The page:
A combination of tests is used to establish a diagnosis of IBD. These include blood tests, endoscopic procedures and various radiological (x-ray) studies. Patients with IBD may require additional tests from time to time to monitor their progress, or to diagnose possible complications or the side effects of medications.
How is Crohn’s Disease Diagnosed?
No single test can establish the diagnosis of Crohn’s disease. The diagnosis is based on an expert clinician’s evaluation of the combined information obtained from the patient’s history, physical exam, results of laboratory tests, X-rays, and endoscopy and pathology test results. The endoscopic lesions show characteristic inflammation and ulcerations of the bowel mucosa (see Figure 4). An example of ulcerations of the small bowel lining can be seen using wireless capsule video endoscopy. A “tissue diagnosis” using endoscopically obtained biopsies is considered the “gold standard”. Stool specimens are usually tested to exclude the possibility that the intestinal inflammation is due to an infection with harmful organisms.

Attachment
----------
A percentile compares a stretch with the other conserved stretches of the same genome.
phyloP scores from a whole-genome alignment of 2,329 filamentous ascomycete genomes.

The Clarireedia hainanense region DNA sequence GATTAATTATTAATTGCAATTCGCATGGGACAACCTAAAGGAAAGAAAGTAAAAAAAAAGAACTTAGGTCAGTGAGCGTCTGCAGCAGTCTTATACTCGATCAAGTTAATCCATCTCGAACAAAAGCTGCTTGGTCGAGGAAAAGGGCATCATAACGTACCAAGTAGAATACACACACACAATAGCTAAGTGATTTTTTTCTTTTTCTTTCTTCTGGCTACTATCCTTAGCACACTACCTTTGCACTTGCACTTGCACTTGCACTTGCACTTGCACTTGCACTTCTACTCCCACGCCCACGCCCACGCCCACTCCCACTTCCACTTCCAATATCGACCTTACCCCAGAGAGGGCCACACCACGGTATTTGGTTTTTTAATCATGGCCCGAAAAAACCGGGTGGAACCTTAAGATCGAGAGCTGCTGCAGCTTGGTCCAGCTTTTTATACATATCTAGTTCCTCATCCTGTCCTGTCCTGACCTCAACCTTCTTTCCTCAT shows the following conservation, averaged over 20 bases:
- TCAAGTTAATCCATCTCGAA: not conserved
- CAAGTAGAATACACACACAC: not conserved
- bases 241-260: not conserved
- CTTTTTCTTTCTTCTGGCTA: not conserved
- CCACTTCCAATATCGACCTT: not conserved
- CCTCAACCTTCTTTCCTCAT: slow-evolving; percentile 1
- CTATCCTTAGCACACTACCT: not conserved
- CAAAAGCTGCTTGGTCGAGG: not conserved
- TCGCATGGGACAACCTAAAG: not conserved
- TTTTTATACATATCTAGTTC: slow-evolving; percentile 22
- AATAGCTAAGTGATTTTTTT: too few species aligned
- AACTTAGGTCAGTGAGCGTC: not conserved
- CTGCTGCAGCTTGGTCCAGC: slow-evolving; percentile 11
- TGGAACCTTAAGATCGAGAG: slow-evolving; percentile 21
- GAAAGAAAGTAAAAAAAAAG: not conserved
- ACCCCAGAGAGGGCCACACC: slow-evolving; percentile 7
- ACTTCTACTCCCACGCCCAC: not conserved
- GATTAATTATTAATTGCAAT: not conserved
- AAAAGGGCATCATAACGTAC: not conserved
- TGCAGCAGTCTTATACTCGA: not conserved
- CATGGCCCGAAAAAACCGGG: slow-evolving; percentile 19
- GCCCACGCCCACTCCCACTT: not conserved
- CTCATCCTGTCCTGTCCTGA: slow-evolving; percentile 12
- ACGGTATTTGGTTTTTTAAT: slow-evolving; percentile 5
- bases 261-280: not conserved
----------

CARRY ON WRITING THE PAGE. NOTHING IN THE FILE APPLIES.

Figure 4: Endoscopic Appearance of Crohn’s disease.
Left: Localized ulcerations in mild colonic disease;
Right: More severe colonic disease with pseudopolyps
How is Ulcerative Colitis Diagnosed?
The diagnosis of ulcerative colitis is based on the patient’s clinical history, physical examination, and a series of tests. The first goal of these tests is to differentiate ulcerative colitis from infectious causes of diarrhea. Thus, stool specimens are analyzed to eliminate the possibility of bacterial, viral, or parasitic causes of diarrhea. Blood tests can check for signs of infection as well as for anemia, which may indicate bleeding in the colon or rectum. Patients generally undergo an endoscopic evaluation of the colon, or colonoscopy (see Figure 5). Biopsies are taken in order to distinguish ulcerative colitis from other diseases.